McMahon made up for lost time, throwing for 250 yards in the fourth quarter and picking SMU apart. But with four minutes left, BYU had little to show for it. McMahon hit Matt Braga for a touchdown. It seemed like an oh by the way touchdown.
BYU executed an onside kick, barely. The cover team almost overran the ball before somehow digging it out of the pile at midfield. On third and one from the SMU 41, McMahon dropped back, and SMU flushed him to his left where he spotted Bill Davis streaking down the left sideline. McMahon dropped it in the bucket, and the Cougars had a first and goal at the one-foot line. They scored a play later and the lead shrunk to six.
BYU again attempted an onside kick, this time SMU recovered it at the BYU 47. The Mustangs needed on first down to salt the game away. Facing a third and eight, SMU didn't have the passing acumen to convert, instead of pitching to Dickerson who was caught after a minimal game.
SMU took a delay of game with 18 seconds left, punting from the BYU 47, Bill Schefflin came clean from the right side of the formation and blocked the punt giving BYU the ball at the 42 of SMU with under 20 seconds to play. Two incompletions later, the Cougars had three seconds left to work with.
Due to what we assume are BYU's religious proclivities, the Cougars didn't have a "Hail Mary" play. Oh no, Joseph Smith wouldn't have that. Instead, they had a play with the less catchy name "Save the Game." The Cougars never used it in a game and used in practice only to break up the monotony by having players practice catch tipped passes.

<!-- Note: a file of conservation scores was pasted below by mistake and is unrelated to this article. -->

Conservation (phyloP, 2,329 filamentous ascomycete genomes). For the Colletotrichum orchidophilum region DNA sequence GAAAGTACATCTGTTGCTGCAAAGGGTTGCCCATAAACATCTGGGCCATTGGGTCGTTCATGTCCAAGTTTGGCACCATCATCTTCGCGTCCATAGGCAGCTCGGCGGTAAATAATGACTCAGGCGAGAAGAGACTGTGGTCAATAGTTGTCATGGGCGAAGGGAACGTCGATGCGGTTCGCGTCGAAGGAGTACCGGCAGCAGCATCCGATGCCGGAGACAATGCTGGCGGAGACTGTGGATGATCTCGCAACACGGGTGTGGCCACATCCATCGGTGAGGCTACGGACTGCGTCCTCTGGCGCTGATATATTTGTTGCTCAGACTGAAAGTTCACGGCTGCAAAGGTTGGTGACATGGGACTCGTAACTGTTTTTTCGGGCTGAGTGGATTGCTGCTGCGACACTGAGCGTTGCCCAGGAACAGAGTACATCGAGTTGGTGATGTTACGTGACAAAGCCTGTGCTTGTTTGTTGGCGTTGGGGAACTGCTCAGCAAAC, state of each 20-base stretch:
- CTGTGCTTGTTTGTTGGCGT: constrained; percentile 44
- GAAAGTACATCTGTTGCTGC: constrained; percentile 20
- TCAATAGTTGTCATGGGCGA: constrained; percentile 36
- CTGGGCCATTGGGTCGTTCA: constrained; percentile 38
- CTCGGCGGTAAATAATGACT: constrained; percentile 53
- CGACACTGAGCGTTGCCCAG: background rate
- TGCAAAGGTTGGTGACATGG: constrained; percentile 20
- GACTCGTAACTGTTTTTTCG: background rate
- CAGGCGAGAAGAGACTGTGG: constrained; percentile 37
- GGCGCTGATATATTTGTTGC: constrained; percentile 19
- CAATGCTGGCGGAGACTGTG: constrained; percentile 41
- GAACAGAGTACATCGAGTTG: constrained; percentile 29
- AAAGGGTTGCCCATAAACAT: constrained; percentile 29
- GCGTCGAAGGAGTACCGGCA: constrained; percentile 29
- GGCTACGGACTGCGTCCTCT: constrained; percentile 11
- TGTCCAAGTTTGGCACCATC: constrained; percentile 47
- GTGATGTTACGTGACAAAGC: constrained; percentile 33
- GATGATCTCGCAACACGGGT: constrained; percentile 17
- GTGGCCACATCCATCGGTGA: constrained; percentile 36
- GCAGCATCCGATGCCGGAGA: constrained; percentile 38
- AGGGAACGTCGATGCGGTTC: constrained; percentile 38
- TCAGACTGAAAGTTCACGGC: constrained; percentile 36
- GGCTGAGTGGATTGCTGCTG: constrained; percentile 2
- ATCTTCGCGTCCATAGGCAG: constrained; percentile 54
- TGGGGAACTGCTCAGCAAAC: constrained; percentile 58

The play called for a three-man route with the two receivers streaking down the hash marks and looking for a tip. The tight end, in this case, Clay Brown would run to the center of the end zone and try to create havoc and either knock the ball into the air or get an interference call.
Against SMU, even though the play called for the backs to stay in and block, Eric Lane, a BYU running back, took flight downfield at the snap. When asked about his improvisation, Lane said, "I wasn't going to miss all the excitement in the end zone."
Brown was at the center of the excitement, surrounded by three Ponies, he somehow jumped up and grabbed the ball out of the grasp of SMU defenders Dick Blaylock and Wes Hopkins. Brown secured it and hit the ground, even though a scrum ensued, the referees made the call, Touchdown BYU.
The Save, the Game Play, tied the game. An untimed down later, BYU notched the extra point, and the Cougars secured the greatest come from behind victory in their history.
While BYU players celebrated and contemplated where they were going to spend their next mission trip, SMU's shell-shocked team quietly walked off the field, through the end zone where their dreams became a nightmare and into a somber locker room.
Ron Meyer, not typically a religious man, wondered aloud if miracles should be reserved for something more important than a football game. Not on that night coach.